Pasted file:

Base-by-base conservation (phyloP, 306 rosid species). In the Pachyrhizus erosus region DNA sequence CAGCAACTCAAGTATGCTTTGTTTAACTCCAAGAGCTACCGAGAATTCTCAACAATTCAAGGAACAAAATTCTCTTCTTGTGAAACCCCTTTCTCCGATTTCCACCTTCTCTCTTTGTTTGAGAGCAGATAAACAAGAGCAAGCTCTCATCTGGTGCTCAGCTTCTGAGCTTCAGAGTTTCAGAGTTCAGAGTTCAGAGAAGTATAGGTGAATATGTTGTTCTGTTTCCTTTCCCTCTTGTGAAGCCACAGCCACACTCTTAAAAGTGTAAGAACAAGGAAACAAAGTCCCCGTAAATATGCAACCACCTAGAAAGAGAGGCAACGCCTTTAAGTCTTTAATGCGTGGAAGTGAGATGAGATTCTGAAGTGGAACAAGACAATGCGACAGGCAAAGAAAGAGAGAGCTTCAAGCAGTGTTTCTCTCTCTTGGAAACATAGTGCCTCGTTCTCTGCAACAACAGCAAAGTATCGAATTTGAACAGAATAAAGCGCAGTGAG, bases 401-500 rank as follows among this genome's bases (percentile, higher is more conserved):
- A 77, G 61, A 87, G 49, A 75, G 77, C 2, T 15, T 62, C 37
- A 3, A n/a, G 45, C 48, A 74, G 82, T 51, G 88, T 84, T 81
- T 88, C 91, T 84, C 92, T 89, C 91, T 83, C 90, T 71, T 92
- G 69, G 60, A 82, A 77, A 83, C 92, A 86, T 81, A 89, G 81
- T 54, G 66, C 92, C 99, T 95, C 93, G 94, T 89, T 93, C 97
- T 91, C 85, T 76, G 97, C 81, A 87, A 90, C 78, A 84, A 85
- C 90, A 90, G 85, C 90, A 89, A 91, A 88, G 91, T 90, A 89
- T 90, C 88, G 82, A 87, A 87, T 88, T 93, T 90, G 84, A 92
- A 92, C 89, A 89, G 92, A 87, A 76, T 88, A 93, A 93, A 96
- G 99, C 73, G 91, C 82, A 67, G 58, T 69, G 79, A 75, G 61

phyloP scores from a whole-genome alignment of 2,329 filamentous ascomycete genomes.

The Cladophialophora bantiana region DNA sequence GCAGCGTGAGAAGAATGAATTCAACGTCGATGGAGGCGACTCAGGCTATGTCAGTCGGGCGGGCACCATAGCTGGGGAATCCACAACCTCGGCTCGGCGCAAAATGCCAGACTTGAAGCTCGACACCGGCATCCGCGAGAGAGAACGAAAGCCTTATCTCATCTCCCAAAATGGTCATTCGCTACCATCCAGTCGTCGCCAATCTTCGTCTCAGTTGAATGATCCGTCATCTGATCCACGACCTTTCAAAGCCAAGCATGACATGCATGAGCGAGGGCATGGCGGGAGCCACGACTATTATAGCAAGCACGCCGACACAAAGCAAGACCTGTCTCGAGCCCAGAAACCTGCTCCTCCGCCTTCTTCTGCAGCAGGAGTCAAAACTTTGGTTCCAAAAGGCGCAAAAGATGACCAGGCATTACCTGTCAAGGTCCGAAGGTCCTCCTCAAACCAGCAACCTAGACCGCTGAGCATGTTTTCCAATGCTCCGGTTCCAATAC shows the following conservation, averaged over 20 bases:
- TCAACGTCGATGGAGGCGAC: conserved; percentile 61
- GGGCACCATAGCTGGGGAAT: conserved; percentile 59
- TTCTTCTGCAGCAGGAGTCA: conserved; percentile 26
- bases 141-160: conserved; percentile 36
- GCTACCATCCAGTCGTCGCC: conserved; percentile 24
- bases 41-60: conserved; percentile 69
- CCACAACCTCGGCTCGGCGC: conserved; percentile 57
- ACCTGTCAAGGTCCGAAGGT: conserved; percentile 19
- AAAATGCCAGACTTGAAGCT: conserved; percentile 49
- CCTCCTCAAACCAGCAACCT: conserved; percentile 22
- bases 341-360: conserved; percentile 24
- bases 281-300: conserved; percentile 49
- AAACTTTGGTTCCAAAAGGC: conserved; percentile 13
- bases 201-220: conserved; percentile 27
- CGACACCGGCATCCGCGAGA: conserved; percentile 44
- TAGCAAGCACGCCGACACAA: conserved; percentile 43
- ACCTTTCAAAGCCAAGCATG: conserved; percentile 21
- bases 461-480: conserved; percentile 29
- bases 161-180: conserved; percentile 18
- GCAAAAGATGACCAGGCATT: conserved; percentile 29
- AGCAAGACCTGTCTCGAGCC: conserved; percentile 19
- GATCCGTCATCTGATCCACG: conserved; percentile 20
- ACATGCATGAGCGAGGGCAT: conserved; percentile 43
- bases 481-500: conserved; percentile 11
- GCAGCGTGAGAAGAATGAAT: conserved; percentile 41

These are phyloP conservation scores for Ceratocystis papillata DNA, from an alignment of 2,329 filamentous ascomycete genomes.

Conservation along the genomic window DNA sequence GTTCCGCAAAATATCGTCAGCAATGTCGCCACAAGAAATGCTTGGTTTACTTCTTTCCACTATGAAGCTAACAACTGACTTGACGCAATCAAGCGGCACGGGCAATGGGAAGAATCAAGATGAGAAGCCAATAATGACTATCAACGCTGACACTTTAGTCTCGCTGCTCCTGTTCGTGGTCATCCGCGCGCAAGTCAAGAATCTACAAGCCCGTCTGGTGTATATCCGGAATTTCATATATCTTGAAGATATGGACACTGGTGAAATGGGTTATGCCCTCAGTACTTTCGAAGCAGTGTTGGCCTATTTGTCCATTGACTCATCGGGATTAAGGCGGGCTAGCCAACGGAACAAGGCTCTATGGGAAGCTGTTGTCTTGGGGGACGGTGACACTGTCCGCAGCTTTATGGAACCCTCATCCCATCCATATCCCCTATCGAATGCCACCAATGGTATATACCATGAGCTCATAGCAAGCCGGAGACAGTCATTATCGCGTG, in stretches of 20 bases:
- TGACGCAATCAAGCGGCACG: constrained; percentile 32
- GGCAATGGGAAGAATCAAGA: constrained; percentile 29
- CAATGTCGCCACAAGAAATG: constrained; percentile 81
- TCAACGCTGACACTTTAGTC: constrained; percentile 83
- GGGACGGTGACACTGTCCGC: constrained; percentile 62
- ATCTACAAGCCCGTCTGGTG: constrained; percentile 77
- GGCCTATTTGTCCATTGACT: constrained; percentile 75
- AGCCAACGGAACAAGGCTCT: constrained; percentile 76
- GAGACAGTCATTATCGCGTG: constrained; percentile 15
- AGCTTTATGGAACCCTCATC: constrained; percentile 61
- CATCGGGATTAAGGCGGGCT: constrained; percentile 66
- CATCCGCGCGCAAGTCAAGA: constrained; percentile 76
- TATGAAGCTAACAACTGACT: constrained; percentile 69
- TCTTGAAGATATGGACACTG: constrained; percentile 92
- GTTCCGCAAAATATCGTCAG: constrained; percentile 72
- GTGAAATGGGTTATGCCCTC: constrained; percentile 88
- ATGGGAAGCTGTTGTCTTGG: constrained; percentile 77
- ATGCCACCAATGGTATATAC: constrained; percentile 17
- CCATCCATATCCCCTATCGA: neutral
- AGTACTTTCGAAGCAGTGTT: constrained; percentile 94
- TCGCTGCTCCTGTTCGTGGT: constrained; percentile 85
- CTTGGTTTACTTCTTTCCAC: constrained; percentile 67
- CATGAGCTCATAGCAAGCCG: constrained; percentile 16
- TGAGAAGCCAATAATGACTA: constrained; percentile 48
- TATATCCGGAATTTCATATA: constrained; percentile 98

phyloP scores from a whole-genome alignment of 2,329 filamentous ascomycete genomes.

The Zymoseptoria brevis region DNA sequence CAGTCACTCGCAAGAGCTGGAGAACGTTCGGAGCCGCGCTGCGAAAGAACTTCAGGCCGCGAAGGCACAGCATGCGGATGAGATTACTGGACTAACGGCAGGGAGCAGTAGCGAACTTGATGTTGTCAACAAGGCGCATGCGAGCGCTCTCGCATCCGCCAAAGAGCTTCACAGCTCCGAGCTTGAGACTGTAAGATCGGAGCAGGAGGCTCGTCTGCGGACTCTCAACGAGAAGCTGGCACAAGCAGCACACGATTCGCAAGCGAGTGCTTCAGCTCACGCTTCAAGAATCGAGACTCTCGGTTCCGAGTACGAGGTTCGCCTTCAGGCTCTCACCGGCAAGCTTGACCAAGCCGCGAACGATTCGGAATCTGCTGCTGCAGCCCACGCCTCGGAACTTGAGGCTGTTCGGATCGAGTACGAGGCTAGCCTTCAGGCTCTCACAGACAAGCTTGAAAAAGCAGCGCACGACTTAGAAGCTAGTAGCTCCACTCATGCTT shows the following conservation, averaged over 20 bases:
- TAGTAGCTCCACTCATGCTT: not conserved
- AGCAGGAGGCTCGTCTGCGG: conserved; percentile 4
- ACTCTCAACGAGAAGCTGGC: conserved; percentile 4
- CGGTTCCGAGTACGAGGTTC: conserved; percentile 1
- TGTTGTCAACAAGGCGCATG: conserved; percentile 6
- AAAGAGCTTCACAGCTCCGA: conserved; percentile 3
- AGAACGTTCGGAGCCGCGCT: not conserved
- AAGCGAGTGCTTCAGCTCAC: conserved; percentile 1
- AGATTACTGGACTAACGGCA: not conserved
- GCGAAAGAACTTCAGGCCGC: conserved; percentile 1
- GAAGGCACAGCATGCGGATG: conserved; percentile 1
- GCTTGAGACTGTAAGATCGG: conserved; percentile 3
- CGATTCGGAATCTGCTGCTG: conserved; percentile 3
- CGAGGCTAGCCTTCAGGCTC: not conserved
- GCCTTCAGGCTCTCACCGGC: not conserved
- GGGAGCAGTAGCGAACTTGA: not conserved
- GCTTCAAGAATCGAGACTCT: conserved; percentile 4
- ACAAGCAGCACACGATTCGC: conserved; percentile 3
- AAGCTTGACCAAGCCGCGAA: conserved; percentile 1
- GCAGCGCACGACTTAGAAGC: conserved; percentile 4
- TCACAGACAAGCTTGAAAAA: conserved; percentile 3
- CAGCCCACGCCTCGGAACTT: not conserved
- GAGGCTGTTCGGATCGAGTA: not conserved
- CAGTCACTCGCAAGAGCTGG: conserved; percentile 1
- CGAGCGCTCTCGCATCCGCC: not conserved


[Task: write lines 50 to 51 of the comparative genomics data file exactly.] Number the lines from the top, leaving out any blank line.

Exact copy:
- AGCTTTATGGAACCCTCATC: constrained; percentile 61
- CATCGGGATTAAGGCGGGCT: constrained; percentile 66